I gave in to the macaron fad late, sometime around easter last year. “Macarons are the new cupcake” says NPR and fox news (I guess they agree when it comes to sweets). Well, I’m glad I gave in. Macarons are delicious, fun and a great challenge. When done right, they’re the perfect little bite of melt-in-your-mouth-wonderful, when done wrong, they still taste pretty darn good. So don’t be afraid of them! They’re kind of like a little science experiment that you get to eat afterward.
When I first made macarons I made the most common French variety. I later learned that there are also Italian and Swiss macarons, and their differences come mostly from the making of the meringue.
French: Meringue is made by adding granulated sugar to egg whites until stiff peaks form, then adding the meringue to dry almond flour and powdered sugar. Longer resting time: 15-30 minutes.
Italian: Hot sugar water is slowly added to half the egg whites until stiff peaks form, then added to a damp mixture of almond flour, powdered sugar and the other half of the egg whites. Shorter resting time: 10-15 minutes.
Swiss: The least common method. Egg whites and sugar are beaten together over a double boiler, then added to dry ingredients. Medium resting period: 15-20 minutes.
I’ve only made french macarons in the past, but decided to try italian because I’ve become more comfortable with working with hot sugar, and I heard they have a more stable shell. This recipe is from my favorite little macaron recipe book Macarons: Authentic French Cookie Recipes from the MacarOn Cafe, but the ganache is my own!
Lemon White Chocolate Italian Macaron
1 cup egg whites (7-8 eggs), divided in half
3 cups (10.6 oz.) almond flour (I get my almond flour from honeyville farms, it’s legitimately awesome)
2 1/4 cups (10.6 oz.) powdered sugar
6 Tbsp water
1 1/2 (10.6 oz.) cups granulated sugar
pinch of salt
5-7 drops of gel food coloring of your choice – I used yellow because of the lemon flavor, but you could always make them purple if you wanted to really throw people off.
2 cups white chocolate chips
1/3 cup heavy cream
zest from one medium lemon
First get everything set up, once the batter is done you’ll want to work fairly quickly. So, get your baking sheets lined with parchment or a silpat and get a pastry bag fitted with a large round tip.
Now sift together the almond flour and powdered sugar, then mix in half the egg whites – you’ll get a paste-like texture, kind of like playdough. Then combine the granulated sugar and water on the stove with a candy thermometer – we’re looking for 245 degrees, the firm ball stage.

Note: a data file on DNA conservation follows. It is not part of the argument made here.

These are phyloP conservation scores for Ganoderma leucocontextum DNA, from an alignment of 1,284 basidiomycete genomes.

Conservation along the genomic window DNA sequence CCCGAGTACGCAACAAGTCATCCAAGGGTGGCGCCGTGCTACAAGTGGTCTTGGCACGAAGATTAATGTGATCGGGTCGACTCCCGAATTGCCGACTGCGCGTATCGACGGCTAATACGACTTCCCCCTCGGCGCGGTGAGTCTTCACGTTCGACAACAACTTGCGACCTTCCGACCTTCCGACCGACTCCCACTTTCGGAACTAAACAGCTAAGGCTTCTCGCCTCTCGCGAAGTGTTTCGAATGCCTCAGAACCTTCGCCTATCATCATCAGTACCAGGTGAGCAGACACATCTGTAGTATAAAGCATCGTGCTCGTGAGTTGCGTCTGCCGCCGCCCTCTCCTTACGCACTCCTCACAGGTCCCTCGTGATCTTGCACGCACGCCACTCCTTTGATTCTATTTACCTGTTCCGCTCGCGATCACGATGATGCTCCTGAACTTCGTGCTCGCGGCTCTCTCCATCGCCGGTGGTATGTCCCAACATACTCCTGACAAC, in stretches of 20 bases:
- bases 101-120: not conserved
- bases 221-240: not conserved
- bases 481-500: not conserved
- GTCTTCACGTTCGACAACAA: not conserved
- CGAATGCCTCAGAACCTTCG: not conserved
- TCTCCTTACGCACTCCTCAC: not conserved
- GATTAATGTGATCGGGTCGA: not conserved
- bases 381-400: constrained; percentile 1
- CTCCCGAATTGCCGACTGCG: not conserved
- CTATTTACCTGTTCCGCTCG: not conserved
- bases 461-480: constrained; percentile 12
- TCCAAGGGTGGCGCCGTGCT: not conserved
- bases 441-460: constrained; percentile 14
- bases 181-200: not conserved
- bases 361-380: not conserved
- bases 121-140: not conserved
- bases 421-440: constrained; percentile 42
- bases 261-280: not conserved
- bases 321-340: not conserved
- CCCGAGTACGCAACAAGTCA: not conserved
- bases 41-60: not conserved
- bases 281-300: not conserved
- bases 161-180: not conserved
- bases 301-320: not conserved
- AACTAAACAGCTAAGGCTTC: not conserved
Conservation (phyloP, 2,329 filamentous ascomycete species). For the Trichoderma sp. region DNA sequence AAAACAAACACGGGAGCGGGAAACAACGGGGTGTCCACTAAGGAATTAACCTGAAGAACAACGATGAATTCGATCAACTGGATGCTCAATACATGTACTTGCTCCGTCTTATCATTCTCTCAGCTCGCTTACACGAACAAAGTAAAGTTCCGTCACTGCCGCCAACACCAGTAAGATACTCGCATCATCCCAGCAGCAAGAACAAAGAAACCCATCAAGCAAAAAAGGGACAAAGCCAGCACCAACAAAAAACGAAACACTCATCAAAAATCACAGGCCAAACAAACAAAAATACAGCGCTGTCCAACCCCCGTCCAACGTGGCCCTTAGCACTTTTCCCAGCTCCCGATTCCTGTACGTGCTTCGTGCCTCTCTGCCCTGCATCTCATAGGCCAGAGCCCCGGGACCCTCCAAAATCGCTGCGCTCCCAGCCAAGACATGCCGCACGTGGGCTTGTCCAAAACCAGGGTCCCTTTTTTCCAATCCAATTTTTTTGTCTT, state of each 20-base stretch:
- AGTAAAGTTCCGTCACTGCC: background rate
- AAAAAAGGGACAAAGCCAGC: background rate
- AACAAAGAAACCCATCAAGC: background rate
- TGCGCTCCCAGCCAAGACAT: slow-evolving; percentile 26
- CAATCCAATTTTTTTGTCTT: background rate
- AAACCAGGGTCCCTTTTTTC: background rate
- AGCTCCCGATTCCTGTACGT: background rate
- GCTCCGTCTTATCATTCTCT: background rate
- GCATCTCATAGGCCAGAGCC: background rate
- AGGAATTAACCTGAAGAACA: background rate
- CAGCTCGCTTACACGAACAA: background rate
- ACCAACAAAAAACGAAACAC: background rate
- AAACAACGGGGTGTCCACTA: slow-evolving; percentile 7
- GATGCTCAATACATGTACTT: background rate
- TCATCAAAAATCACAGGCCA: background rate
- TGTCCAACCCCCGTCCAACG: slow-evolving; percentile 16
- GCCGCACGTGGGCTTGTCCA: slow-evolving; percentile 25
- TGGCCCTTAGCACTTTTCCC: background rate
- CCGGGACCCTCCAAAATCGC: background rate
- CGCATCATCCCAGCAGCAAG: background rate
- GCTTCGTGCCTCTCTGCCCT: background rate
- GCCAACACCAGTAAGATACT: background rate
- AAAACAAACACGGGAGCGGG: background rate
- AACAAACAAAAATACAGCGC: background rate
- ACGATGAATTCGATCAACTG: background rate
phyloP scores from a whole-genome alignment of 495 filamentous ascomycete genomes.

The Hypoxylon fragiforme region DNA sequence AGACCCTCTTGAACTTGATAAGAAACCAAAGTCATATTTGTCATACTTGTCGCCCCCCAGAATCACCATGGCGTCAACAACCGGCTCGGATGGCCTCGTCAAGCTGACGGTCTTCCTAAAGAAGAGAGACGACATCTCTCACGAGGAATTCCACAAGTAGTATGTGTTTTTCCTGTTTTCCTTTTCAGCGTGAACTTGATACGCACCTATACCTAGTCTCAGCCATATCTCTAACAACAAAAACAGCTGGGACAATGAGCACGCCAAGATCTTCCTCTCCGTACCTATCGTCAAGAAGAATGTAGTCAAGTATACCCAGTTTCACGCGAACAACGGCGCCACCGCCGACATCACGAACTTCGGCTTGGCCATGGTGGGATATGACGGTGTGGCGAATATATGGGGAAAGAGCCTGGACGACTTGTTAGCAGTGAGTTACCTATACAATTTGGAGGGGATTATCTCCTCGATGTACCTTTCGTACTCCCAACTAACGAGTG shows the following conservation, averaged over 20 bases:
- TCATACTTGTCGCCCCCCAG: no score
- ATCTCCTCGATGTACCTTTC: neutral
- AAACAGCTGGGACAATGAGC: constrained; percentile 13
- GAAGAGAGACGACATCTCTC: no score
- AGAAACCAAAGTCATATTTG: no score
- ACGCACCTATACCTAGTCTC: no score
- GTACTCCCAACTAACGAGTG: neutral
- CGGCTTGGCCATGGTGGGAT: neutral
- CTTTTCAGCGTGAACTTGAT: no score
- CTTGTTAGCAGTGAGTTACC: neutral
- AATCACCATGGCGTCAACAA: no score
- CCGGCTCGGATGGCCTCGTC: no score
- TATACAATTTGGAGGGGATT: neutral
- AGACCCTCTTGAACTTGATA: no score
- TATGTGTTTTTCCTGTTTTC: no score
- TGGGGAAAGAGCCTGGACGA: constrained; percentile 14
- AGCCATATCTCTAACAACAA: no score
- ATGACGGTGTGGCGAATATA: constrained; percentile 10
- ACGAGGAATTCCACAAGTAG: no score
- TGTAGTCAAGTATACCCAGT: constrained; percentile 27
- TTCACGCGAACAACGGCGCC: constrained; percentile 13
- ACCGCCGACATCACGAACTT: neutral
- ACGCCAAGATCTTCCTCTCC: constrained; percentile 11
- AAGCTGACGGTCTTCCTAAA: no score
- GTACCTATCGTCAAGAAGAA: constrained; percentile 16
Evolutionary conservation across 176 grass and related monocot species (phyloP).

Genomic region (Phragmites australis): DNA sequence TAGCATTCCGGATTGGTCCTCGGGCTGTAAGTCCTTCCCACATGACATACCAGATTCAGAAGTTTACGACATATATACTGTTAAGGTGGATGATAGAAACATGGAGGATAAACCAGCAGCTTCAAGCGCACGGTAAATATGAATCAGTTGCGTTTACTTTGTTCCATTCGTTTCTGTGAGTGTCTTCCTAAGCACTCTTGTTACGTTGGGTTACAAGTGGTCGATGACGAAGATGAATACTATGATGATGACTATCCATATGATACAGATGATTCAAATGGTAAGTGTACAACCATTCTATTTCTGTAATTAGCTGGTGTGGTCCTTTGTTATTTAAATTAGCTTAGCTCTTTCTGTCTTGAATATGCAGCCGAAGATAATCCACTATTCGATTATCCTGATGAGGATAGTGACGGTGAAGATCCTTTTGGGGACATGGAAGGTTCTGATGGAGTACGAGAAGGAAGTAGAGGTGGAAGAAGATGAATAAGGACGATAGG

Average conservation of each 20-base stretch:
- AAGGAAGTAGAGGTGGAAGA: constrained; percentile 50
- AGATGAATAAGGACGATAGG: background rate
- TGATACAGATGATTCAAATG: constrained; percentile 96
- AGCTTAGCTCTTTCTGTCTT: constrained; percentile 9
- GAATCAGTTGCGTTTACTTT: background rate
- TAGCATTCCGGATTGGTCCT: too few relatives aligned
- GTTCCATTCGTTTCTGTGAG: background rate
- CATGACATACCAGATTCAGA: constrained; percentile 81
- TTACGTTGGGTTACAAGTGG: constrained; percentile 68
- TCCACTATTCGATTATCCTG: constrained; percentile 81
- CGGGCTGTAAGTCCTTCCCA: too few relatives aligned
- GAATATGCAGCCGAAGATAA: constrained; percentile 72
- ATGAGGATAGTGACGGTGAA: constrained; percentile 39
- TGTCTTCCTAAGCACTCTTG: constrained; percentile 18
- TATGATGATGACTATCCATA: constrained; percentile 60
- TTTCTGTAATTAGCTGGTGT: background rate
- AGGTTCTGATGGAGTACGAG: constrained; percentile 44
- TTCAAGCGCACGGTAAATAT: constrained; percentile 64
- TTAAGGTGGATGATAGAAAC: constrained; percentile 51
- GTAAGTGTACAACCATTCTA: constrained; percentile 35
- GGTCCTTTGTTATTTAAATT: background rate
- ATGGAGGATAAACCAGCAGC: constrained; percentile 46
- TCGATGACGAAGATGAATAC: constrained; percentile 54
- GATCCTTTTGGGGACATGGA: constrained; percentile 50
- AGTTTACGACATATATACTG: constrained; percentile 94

Once all that is set up, start the other half of the egg whites and salt in a mixer with a whisk attachment at medium-high speed. Add food coloring here as well.
When the sugar reaches 245 degrees, slowly pour it down the inside of the mixing bowl while beating the egg whites. Allow this to mix at a medium-high speed (but on the higher end, around an 8 on my kitchenaid) until you touch the bottom of the mixing bowl and it has cooled down significantly (about 5-7 minutes).
Then, fold the meringue into the almond flour mixture until completely incorporated. At this point in making french macarons you have to be very careful to not over mix the batter, but with these Italian macarons it is much more difficult to over mix. Just one more reason to love Italian macarons…
Now fill your pastry bag and pipe 2″ circles onto your covered baking sheet. Give them a little space (probably more than I did), just so that it doesn’t get too humid in the oven. Let the unbaked shells set for 10-15 minutes while your oven preheats to 325 degrees.
Bake the shells 14-15 minutes, opening the door once (around the 5 minute mark) to let out the steam and humid air.
While their baking you can start the ganache. Put the white chocolate chips in a heat-proof bowl, combine the cream and zest in a small sauce pan and heat until it just begins to simmer. Pour the cream over the chocolate and wait about 5 minutes for the chocolate to melt, then stir until smooth. Let it sit out or in the refrigerator until it is a piping consistency.
When the macaron shells come out of the oven let them cool for about 10 minutes on the pan before attempting to take them off. When they are cool pipe a generous amount of ganache onto half the shells and sandwich them together.
Ahhhh… macaron bliss…